Every family has their stories. You know the ones – the one about Great Aunt Edna hitting a stranger’s house with her car, the one about your toddler riding up and down on the garage door, the one about your mom getting locked in a chicken coop, the one about the time you got hit in the nose by a parking lot arm. (All of these are real stories from my family, by the way. Yes, we’re crazy.)
One of our family stories is the one about the doctor saying Karter was dead. My husband tells this story every year at Karter’s birthday party, right before Karter blows out the candles. We’ve told this story for over twelve years now.
I was four months pregnant. I didn’t feel very good, so I went to bed early. My husband was still awake, watching sports on television. I woke up and felt something wet next to me on the bed. I switched on the lamp on the nightstand and saw what it was.
The bed was filled with blood. Kevin came running into the room and saw it. He helped me put on clean clothes and carried me to the car, praying the whole way. He got our two little boys in their dinosaur pajamas out of their beds and carried them to the car also. He called his parents and asked them to meet us at the hospital to take the boys . . . and he asked them to pray. He called my parents and asked them to pray. He prayed the entire drive to the hospital.
“What’s wrong, Mama?” My sleepy three year old asked from the backseat.
“Nothing’s wrong, honey. We’ve just got to go to the doctor to make sure, and you get to see Grandma and Papa.”
At the hospital, after the boys had gone home with my husband’s parents, a nurse tried to find the baby’s heartbeat. There was none. My obstetrician was out of town, so the doctor on call checked me out and told me she wanted me to spend the night because I’d lost so much blood. That night Kevin sat in the chair next to my bed and prayed through the night. The next morning the doctor came into the room and triedto find a heartbeat again. None.
“I’m sorry to tell you this, but your baby has died. I’d like for you to undergo a dnc sometime soon so you don’t develop an infection.” She told us.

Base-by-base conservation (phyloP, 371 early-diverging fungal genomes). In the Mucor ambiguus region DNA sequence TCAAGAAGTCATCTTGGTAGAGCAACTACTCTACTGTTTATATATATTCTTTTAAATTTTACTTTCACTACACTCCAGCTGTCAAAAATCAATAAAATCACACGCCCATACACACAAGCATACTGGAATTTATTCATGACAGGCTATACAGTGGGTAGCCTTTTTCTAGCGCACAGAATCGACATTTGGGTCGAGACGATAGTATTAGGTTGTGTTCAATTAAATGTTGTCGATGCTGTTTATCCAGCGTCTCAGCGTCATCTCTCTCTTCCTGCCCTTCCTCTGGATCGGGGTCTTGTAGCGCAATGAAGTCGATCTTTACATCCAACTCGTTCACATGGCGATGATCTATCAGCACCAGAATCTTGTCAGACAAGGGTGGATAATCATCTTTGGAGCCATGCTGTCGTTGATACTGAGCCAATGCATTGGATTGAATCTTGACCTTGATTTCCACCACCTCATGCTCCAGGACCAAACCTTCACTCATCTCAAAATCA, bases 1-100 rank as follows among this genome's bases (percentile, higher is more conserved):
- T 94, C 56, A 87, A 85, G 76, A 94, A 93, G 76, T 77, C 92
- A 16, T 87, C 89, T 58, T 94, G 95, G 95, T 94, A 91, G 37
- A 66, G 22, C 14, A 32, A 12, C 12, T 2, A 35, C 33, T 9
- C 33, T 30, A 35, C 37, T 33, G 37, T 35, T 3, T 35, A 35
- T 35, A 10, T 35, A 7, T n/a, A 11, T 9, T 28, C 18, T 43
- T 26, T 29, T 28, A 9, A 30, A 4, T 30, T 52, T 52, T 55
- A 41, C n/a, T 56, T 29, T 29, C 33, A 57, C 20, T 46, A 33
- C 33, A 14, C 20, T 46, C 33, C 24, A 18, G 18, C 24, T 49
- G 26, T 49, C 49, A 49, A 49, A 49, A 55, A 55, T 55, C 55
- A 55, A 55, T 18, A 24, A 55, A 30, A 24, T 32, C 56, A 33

After she left the room, my husband and I talked about what we should do. We agreed that we should leave the hospital and keep praying. We decided to have faith that God was hearing our prayers, and to not speak negatively. The next day my obstetrician saw us at her office and could also not find a heartbeat and also advised a dnc. We refused and asked for a three dimensional ultrasound. She said I had to be on bed rest for two weeks and then go to the ultrasound. For the whole two weeks we had to remind each other often to speak words of faith. It was difficult, but we remained positive. We believed our baby was alive.
The day finally came for the three dimensional ultrasound. The technician performed it, and refused to tell us anything, saying the doctor had to read the results to us. After the ultrasound, a doctor came into the room with the pictures.
“The results show that your baby is alive. However, the ventricles to the baby’s brain appear to be abnormal, and this can be a serious issue. Your baby could be born and then only live a few minutes, or your baby might be born with severe birth defects.”
Kevin and I went home. We talked about seeing specialists, about doing more ultrasounds and tests. We prayed about it. We asked our family to pray about it. We ultimately felt like the Lord told us to just have peace about it and to trust in Him. We decided not to have any more tests.
The baby continued to grow. For the next few months things appeared to be normal. Doctor’s visits were good, and I felt great. Then, we had another setback. I lost a lot of blood again. Again I was put on bed rest. Again I was told the baby probably wouldn’t live. Again I was told the baby could have serious brain defects. Again we continued to pray.
Then, three and a half weeks before my due date, I went into labor. We went to the hospital with our three year old and two year old in tow. I know this sounds crazy, and people are going to think I’m a nut, but the childbirth was a joyful experience. I decided not to take any medication, and the pain was not unbearable and the labor was not overly long. Several hours later Karter Benjamin Fouts was born. He was six pounds and eleven ounces and perfectly healthy.
Coincidentally (not really, I know it was arranged by God), my doctor couldn’t be there the morning after Karter was born, so the doctor on call had to be the one to check on me, and – you guessed it – the doctor on call was the same one who had told us that our baby had died. When she walked into our room, her eyes bulged open, and her chin dropped.
“Is this . . . is this the same baby? But, it’s not possible.” She said in amazement.
“It is the same baby,” we told her, “and nothing is impossible with God.”
Now Karter is a twelve year old who loves to play sports, talks all the time, and makes everyone laugh. That baby who the doctors predicted would have brain defects is a bright student in the gifted program and advanced math class and makes straight A’s. I add that information not to brag on my son, but to brag on my God. When God heals, He heals all the way!
Just one of those family stories . . . everyone’s got them. If God has performed a miracle in your family, if you have prayers that He has answered, weave that story into the tapestry of your family – tell it often. Tell it so much that your kids repeat it to their kids. When we do that we are creating a legacy of praise to the God who can do all things in our families!